Pieter van der Walt, a professional architect at WMS Architects, played a key role in the successful implementation of a flight simulator building for Comair.
The client requested a space for the simulator training units, with their supporting rooms and additional services close-by. Training facilities needed to be included in the complex, with the building complimenting the design of the two existing simulator buildings on the site. The client required a building to house two mobile training units and two static training units, with their supporting rooms surrounding them. The provision of lecturing rooms, a computer room, boardrooms, a cafeteria and open-plan offices was included in the brief.
The core purpose of the building is the training of future pilots and continuous training of qualified pilots. The training, briefing and debriefing rooms enhance the harmony between the theory and practical training, which is very beneficial to the trainees.
Carefully selected site location
The building is situated in Rhodesfield, next to the R21 highway, across OR Tambo International Airport. The building is partly visible from the highway. There are three simulator buildings in total on the site and all three are being used for the training of pilots. The strategic placing of the buildings ensures that the training facility is close to the airport for easy access of international trainees, who receive training in this facility.
Unique design and functionality
The curved outline of the building simulates the fuselage form of an aeroplane. The curved space allows for the correct height in the centre of the building to accommodate the total envelope of the simulators when they are in motion. The sides of the building are lower to host the training rooms and other service rooms, supporting the operation of the simulators.
The biggest feature of the building is the curved roof structure that also covers parts of the sides. The building is directed to the north. The northern and southern facades are glass and aluminium curtain walls to allow maximum light into the building. The louvres on the northern and western sides of the building control the sun and the heat gain into the building.
The roof structure consists of different layers of material to achieve the necessary insolation towards the control of heat gain and for sound absorption. The roof structure includes a suspended ceiling with a 20 x 20mm stainless steel Mentis grid and 40mm thick, black cineplex insulation batting with fibre-cement ceiling boards, fixed to the underside of the curved trellis trusses.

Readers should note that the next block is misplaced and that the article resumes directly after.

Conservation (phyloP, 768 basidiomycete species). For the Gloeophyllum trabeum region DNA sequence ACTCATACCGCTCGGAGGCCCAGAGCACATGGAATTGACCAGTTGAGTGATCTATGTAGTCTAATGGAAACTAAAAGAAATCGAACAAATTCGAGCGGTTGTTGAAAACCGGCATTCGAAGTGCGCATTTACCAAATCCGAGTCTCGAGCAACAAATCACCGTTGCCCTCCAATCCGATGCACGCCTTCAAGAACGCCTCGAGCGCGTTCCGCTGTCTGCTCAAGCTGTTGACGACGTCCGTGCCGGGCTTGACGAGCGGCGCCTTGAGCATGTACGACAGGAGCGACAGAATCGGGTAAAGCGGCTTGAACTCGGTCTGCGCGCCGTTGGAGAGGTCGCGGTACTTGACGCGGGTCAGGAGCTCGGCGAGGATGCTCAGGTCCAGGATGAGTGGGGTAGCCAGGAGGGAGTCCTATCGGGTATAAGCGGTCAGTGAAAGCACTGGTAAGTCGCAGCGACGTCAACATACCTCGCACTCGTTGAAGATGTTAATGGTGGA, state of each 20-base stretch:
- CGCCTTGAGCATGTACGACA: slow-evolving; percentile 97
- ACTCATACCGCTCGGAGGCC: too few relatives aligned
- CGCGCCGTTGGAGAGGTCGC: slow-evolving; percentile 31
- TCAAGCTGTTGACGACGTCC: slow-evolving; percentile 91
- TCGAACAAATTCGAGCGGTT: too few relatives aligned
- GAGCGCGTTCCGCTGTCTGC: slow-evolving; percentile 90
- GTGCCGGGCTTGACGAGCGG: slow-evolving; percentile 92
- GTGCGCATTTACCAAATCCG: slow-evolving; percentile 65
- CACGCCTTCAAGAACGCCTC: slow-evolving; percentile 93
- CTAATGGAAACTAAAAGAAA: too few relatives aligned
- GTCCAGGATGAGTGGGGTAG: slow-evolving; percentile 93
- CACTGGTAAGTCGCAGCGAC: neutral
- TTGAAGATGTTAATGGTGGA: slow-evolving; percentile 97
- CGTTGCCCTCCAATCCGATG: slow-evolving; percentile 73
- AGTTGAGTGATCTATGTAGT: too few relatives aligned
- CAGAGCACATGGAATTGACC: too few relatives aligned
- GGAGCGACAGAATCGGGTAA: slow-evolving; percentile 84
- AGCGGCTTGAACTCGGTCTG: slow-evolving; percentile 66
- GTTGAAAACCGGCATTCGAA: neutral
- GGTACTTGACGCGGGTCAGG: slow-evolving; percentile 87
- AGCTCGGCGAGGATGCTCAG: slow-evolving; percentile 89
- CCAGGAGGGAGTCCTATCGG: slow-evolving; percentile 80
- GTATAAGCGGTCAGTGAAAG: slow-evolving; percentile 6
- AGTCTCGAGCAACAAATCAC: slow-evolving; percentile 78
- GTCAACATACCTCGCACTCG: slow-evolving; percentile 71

The main building construction consists of steel portal frames with brick and plaster infill, as well as glass and aluminium curtain walls on the northern and southern sides of the building. The offices on the second floor are constructed in dry walling to allow flexibility of future developments and requirements.
Exterior and interior transformation
The exterior of the building is done in off-white coloured curved Brownbuilt roof sheeting and the brick walls are finished in light-grey Marmoran, which is a long-lasting, decorative plaster finish. All the window frames are aluminium, with a 9m high aluminium and glass curtain wall on the northern and southern sides of the building.
The interior of the building has an industrial look with exposed services, such as the air-conditioning ducting, chilled water pipes and cable trays for electrical and data lines. The concrete columns, lift shaft and ceilings are exposed off-shutter concrete. Suspended ceilings in the offices and training rooms consist of acoustic panels.
According to Pieter, the building should reflect and communicate an openness and transparency towards the environment and the public. “The operations in the building are open and clearly visible through the big glass and aluminium curtain walls,” he emphasises. “During the night, the simulator halls are illuminated to add an airiness to the building’s appearance.”
Acknowledgement and thanks go to Pieter van der Walt for the information contained in this article. Photographs courtesy of Hermien Klopper.